Invisible Labor and Invisible Workers

We'll be back tomorrow with a new interview, but Lisa's work in international development made me think about what the objectives of international development, and that in turn made me think of the Gates Foundation. I've been reading a lot lately about how we value certain types of labor and the people who do that labor. The Gates Foundation put out their annual letter from Bill and Melinda Gates back in February and it addressed just that. They took inspiration from a question they got about what superpower they'd have: Bill, more energy, and Melinda, more time. 

Melinda explored how much unpaid labor (like household chores) women throughout the world do. The amounts vary from country to country, dramatically so between the developing and developed worlds. Wherever you look, though, women are doing more unpaid work, and the divide starts early, often preventing women in the developing world from being able to go to school.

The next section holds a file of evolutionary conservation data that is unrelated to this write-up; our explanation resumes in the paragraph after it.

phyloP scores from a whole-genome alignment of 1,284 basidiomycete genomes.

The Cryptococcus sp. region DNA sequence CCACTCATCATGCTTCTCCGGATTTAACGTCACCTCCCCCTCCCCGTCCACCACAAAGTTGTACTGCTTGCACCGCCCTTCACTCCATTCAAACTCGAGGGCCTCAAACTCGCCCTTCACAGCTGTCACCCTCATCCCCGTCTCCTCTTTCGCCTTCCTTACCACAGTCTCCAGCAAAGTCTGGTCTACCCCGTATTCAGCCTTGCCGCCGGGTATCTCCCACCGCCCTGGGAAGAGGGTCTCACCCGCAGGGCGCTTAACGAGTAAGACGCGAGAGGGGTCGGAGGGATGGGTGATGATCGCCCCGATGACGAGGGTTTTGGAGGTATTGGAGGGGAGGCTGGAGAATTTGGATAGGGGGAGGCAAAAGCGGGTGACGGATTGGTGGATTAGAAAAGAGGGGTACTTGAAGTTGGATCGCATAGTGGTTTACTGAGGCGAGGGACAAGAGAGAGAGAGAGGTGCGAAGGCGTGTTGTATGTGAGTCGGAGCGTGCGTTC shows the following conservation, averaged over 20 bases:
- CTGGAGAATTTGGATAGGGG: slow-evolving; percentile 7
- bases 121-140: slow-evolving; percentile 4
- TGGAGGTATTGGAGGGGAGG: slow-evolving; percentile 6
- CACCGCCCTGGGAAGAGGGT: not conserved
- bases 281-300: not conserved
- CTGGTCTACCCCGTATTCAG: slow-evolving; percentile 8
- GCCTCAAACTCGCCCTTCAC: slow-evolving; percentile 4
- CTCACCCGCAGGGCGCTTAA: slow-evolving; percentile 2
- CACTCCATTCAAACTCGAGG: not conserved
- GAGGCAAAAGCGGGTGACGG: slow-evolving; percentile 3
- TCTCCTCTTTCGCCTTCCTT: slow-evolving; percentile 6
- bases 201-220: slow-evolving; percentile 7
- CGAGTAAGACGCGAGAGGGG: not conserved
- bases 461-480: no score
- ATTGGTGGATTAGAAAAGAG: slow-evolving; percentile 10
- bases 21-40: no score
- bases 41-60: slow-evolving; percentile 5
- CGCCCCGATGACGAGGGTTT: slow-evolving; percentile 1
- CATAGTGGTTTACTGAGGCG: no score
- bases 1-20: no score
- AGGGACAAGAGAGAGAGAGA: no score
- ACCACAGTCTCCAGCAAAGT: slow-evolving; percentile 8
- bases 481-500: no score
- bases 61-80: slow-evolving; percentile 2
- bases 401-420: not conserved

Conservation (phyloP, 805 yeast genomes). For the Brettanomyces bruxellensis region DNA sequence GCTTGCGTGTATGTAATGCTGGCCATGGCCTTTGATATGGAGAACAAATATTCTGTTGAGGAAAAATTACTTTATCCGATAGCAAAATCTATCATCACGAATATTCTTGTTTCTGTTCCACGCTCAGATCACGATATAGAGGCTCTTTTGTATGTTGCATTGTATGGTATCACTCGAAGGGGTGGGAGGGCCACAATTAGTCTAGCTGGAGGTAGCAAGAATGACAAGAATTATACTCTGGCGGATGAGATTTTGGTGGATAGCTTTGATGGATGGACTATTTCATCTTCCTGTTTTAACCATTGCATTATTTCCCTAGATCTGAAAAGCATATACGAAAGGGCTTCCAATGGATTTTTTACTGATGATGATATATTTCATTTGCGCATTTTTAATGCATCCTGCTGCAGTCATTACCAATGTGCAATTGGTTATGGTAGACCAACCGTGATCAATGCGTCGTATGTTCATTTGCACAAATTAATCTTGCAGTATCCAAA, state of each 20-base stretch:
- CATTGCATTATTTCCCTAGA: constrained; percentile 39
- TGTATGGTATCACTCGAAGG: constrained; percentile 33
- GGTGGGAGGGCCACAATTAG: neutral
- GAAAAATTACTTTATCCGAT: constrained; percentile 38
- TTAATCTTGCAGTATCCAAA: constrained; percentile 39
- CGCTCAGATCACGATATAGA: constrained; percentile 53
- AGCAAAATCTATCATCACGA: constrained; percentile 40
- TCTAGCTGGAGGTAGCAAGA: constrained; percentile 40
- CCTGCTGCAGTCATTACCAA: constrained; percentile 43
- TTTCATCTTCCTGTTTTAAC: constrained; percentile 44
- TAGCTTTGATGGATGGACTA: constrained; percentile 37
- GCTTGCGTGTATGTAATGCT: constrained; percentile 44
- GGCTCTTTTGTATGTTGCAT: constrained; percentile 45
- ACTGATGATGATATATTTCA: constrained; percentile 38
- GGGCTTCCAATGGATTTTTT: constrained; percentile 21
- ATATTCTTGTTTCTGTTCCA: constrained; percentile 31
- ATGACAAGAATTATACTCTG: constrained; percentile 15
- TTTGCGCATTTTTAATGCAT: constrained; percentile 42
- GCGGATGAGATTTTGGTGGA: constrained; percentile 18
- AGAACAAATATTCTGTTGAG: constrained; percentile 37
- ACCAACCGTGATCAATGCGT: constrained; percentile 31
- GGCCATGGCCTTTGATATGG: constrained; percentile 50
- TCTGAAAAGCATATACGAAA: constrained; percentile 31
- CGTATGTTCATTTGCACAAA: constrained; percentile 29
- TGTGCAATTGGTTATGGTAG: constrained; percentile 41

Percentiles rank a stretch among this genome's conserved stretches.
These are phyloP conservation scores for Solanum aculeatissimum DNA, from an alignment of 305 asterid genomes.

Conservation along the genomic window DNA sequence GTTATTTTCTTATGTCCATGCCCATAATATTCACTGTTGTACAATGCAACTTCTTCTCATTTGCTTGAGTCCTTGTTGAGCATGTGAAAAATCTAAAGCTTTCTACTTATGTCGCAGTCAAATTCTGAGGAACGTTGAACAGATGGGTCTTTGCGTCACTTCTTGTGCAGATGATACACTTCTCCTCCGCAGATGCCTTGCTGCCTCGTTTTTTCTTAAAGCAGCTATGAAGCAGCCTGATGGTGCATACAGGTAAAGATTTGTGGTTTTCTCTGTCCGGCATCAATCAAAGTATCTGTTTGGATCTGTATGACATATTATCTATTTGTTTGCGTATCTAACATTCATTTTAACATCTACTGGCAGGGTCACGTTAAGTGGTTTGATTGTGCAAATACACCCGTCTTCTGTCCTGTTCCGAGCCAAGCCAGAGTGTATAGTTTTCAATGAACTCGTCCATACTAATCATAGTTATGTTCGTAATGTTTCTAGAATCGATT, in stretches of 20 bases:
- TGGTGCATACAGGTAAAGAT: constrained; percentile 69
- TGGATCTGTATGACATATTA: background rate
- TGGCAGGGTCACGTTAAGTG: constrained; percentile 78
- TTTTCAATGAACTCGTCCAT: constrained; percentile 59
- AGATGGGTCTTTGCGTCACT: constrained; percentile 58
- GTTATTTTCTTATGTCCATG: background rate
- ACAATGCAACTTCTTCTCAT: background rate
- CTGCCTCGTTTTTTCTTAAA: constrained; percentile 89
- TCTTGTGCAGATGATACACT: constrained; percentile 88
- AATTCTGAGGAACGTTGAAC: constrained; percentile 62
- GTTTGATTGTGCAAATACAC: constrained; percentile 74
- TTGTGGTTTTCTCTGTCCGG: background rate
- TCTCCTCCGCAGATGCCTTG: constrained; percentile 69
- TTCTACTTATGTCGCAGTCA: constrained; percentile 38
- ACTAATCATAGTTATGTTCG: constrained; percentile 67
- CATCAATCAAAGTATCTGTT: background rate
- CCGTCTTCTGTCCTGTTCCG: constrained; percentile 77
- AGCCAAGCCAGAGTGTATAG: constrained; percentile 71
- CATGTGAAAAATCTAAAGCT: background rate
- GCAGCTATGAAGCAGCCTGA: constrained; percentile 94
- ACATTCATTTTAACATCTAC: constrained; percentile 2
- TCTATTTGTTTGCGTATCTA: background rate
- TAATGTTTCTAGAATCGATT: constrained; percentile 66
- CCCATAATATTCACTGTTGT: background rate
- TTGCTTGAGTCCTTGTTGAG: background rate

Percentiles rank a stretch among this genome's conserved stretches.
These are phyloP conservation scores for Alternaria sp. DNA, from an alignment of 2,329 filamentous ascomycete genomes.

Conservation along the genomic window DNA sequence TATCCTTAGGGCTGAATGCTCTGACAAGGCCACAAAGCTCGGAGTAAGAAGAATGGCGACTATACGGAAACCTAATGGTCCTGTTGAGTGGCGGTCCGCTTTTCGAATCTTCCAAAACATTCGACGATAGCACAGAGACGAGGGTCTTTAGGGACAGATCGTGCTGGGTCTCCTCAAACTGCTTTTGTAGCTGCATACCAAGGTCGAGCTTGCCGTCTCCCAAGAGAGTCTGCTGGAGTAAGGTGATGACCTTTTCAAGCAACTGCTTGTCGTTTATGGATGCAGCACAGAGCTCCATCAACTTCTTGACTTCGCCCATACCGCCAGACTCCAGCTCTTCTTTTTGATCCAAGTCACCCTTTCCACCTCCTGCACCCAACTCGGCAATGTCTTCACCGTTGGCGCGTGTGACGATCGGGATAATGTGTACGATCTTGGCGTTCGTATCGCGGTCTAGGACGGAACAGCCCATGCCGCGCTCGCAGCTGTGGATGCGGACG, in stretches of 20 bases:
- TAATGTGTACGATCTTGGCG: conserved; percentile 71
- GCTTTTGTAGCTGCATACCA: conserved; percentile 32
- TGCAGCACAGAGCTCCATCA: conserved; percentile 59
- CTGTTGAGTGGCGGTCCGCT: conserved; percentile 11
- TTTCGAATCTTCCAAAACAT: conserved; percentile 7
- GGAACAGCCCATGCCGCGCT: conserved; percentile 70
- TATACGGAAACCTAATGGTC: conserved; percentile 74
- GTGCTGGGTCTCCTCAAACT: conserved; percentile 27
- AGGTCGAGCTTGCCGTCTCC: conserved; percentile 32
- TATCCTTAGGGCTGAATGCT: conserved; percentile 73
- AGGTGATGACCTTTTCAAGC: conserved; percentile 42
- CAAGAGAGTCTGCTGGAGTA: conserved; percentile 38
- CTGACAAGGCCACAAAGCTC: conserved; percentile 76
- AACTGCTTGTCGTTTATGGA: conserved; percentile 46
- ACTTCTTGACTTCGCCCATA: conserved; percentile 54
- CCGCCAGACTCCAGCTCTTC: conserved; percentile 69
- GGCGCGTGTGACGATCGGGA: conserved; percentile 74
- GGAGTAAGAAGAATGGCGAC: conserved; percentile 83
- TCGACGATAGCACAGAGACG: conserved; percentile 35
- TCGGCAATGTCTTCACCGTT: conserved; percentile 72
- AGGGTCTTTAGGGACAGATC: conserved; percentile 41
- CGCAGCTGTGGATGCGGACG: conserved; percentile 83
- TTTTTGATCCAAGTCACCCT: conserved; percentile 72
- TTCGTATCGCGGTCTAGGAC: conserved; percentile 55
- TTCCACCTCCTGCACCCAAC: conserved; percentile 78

From the Gates Foundation annual letter

She talked further about the Gates' Foundation on this issue to Lenny Letter (which I strongly recommend for fascinating interviews and personal essays).

Then, just the other day, I came across this story from Time about the work of Ai-jen Poo and her tireless efforts to get caregivers, including nannies, housekeepers, and caregivers to the elderly the recognition and rights they deserve, including founding the National Domestic Workers Alliance.

"Ai-jen Poo wants to make you see the invisible. All around you are invisible people -- people who are caring for others, parents, siblings, grandparents. Sometimes that's a full time job, more often unpaid; sometimes it's a part time or second job -- an enormous responsibility the moment they walk in the door at night. Sometimes caregivers are hired; other times families bear the burden. You may glimpse the faces of caregivers in the street, but Poo's goal is for you to see them for the unsung heroes they are."

Poo received a MacArthur Foundation "Genius" Grant in 2014, and published a book in 2015 about the coming boom of elderly people. Her efforts focus more on recognition and rights for caregivers, the "invisible workers," in the United States, but it is has much in common with the unpaid labor Melinda Gates describes.